"Apart from Running Up That Hill, which was edited totally in the video suite, the others were edited on film as much as possible: doing all the cuts--except the ones that need special effects: slowing down, speeding up. All this is much quicker (and sometimes cheaper) to do on video, and with promo deadlines video is so convenient. But it does change the quality of the pictures when the film is transferred to video: it somehow loses its depth. But I'm sure in a couple of years the quality will be brilliant. Video is advancing all the time, but for me you can't beat the original quality of film, it's a very ancient form. The advantage of video is being set loose on all the effects, although on the E.P. all except Big Sky have been approached from a purist film-maker's point of view: very few special effects. We deliberately encouraged this, again trying to emphasise the film aspect. Which has a lot to do with no lip-synch: as soon as a performer is 'singing', they become that performer doing other things while singing. Which is great live, but on film, people acting out events without the lip distractions have more chance of playing a character. I found it very interesting and much more enjoyable. I'm always concerned about the miming being as accurate as possible, and that takes a lot of concentration and makes me behave like a singer. So without the lip-synch I could put much more effort into a character. I felt a little nervous about it in Cloudbusting. In Running Up That Hill it was different: no lip-synch, but I was trying to act a dancer, and they are facial expressions I know the sensations of. But playing a little boy, and playing opposite Donald Sutherland, I began to wonder if I was going mad, voluntarily putting myself in these situations where I had a ninety percent chance of looking a total absolute idiot! But if anything, Donald made it seem extremely natural, he was just like my Dad. He could make it rain, and I would watch him being taken away. I must say it was an extremely moving experience, burnt strongly into my memory upon the hill with the machine and the wind..."

I had a similar experience with Sir Cecil Dill in the last performance of Ooh, Was It Really? at Dulwich. He was playing Mortimer West, and as he rushed on the stage with his epee in his back and said, "Good God! It was him all along!" I knew I would never forget that moment, and with tears in my eyes I said, "Ooh, was it really?" and down came the curtain to the roar of applause, with that smell of old velvet--Still brings a tear to my eye.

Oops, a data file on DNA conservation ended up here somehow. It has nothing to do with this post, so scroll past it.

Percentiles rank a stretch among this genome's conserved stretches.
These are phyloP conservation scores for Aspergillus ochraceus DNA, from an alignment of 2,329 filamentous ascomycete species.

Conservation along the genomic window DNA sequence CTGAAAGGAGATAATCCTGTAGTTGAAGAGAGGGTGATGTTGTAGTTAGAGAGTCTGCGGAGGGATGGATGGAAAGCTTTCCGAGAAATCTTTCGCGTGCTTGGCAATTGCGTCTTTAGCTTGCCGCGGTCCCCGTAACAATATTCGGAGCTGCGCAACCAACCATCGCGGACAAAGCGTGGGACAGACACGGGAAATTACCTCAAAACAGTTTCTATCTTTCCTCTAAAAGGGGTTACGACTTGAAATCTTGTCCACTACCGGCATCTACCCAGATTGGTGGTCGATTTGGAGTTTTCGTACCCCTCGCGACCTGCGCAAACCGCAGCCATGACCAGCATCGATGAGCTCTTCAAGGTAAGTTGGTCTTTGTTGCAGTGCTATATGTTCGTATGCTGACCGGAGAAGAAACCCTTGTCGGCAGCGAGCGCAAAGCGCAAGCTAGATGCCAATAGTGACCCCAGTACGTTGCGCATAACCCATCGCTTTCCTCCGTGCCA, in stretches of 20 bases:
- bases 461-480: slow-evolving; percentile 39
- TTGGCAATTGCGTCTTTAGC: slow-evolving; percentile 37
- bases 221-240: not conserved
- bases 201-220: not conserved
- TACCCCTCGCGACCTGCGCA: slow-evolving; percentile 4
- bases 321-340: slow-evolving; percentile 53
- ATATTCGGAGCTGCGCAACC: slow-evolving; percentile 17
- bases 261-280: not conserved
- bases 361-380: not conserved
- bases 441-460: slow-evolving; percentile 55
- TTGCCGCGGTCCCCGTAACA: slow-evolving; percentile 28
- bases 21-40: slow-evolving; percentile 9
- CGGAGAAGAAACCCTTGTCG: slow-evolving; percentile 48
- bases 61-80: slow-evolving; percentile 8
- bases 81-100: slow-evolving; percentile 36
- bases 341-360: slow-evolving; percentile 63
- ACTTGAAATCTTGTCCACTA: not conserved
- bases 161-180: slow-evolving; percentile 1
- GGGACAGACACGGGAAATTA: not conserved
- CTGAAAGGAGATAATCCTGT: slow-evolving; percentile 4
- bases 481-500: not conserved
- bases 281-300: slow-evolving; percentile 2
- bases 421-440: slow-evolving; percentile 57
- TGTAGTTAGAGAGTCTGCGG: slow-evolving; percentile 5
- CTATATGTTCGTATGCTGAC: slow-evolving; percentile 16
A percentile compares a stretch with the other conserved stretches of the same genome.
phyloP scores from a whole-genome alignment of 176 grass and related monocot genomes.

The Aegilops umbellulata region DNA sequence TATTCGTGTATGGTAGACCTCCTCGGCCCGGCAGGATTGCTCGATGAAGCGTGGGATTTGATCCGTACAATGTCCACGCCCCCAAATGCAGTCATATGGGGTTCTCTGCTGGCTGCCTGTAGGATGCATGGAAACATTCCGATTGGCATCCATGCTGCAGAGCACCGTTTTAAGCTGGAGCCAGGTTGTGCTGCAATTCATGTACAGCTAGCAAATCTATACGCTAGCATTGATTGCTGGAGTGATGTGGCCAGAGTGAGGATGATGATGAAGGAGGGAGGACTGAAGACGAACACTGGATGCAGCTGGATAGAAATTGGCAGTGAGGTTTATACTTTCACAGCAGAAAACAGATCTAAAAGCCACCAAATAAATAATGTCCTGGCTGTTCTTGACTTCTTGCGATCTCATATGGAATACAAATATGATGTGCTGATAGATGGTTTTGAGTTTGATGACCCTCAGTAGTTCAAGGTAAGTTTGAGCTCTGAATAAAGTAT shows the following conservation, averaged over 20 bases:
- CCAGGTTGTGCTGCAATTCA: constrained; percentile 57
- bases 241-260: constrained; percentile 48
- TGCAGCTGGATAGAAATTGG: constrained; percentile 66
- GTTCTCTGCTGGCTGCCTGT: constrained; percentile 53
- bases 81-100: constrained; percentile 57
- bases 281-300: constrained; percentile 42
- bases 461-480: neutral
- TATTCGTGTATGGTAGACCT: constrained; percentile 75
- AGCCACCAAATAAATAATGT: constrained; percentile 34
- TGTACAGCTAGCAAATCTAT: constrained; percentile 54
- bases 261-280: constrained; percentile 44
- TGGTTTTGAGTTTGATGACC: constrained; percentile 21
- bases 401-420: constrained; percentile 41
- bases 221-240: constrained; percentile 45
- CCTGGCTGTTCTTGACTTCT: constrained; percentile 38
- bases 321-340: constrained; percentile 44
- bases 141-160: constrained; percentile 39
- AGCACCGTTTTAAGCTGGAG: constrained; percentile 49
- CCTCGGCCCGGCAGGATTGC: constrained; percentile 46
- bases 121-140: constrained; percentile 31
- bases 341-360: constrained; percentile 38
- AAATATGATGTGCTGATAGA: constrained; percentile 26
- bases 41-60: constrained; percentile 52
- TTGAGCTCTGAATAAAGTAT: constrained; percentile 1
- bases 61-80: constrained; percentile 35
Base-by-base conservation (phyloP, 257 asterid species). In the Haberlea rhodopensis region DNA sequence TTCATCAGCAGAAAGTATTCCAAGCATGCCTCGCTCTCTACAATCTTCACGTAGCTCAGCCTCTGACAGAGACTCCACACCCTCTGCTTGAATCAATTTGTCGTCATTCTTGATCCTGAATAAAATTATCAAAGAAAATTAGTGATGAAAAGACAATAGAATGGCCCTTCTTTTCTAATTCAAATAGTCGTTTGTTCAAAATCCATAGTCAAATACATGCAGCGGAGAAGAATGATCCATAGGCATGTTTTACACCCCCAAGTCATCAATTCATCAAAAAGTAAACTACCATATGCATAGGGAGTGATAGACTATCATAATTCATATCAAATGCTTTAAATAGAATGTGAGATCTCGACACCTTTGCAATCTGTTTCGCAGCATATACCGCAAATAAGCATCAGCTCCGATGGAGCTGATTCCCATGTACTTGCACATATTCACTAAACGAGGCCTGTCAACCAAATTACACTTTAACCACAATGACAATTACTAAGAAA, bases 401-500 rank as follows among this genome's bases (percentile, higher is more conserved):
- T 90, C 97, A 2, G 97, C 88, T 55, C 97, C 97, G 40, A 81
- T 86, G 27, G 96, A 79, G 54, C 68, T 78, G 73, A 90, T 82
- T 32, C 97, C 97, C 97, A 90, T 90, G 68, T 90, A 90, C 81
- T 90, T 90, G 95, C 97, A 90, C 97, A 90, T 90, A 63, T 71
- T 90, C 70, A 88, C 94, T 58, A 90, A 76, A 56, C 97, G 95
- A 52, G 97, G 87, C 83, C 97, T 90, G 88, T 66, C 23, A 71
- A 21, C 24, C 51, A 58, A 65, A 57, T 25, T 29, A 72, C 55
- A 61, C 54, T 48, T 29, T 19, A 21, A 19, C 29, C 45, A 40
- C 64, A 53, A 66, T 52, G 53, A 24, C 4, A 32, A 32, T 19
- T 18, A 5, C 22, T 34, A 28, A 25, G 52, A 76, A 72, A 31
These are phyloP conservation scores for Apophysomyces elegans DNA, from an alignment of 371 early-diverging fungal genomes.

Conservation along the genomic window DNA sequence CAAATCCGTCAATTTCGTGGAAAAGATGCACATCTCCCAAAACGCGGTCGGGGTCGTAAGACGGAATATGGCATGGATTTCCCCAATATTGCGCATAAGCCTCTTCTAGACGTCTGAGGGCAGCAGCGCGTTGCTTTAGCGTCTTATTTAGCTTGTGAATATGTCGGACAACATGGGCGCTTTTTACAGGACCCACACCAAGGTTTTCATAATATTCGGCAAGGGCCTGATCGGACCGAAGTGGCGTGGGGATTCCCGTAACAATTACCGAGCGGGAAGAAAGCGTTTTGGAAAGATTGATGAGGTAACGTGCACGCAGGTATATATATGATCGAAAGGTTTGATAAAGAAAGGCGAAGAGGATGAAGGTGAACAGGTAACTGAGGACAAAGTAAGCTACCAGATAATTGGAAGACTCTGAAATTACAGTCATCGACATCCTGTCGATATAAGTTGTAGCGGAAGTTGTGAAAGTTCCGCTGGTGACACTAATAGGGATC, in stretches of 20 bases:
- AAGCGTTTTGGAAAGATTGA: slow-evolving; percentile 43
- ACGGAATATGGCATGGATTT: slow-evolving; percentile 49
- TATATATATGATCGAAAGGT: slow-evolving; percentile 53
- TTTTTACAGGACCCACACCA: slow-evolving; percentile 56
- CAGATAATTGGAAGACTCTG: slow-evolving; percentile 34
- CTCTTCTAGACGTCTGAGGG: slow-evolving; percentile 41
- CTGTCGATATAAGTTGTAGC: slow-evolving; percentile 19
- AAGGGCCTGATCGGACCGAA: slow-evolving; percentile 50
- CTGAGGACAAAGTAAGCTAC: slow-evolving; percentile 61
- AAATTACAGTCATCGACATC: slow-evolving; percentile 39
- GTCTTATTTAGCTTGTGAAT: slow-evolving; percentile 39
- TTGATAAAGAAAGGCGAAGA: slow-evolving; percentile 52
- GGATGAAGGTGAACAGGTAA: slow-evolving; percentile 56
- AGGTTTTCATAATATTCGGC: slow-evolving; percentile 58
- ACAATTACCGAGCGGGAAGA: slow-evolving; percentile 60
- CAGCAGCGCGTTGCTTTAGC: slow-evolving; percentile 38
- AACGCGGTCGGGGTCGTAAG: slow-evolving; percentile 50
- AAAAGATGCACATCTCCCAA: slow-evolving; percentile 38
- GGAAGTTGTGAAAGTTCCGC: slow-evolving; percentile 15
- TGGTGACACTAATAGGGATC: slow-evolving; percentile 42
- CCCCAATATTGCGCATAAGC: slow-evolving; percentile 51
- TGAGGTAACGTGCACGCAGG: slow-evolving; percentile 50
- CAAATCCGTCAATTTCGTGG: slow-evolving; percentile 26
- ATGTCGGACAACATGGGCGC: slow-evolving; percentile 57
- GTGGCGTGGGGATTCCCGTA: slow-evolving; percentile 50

Now, where was I? Oh, my dear, you've made more tea. I didn't see you go!

I notice that you directed two of the videos. Did you enjoy doing that?

"It was very interesting and extremely educational. I've had a lot of encouragement from people to get more involved, and it can be difficult sometimes to find directors who are enthusiastic about the amount of involvement I like to put in. I found it took all my time rather than most, and the actual shoots felt very relaxed. Cupcake, Aunt Hetty?"

Ooh, don't mind if I do, dear.

"I am extremely lucky to have worked with such a good film crew: Mike Roberts was the cameraman. He's worked on The Killing Fields and The Mission, and Billy Camp was assistant, who organised everyone and everything so efficiently on the days of the shoot that I could almost relax. I used two different lighting men: Hughie Johnson; and Roger Pratt, who again worked with Terry Gilliam. The crew were so receptive, and made a very daunting, expensive task a lot of fun.

"It is very like making early albums: I feel a bit disappointed with the results, not having enough rehearsal, a big enough budget, etc., etc., but the shoots were so much fun. It's such a good feeling to work with a big group of people. I seem to like working with such a crowds. On both Hounds of Love and The Big Sky shoots there was a relaxed air--both shoots involved crowd scenes, and The Big Sky was especially satisfying. Besides a large number of performers to fill a stage and give the effect of a live concert, we needed an avenue of people, from the Wright brothers to two astronauts, to simulate aviation history. The Wright brothers looked remarkably like Dave Cross and Peter FitzGerald-Morris, and one of the astronauts looked so like Jay...We also needed a large, enthusiastic crowd, so we asked Dave Cross to organise some members of the Club, and two hundred beautifully behaved people arrived on the day of the shoot. It was very moving, they filled us all up with energy-- It made it feel like a real concert.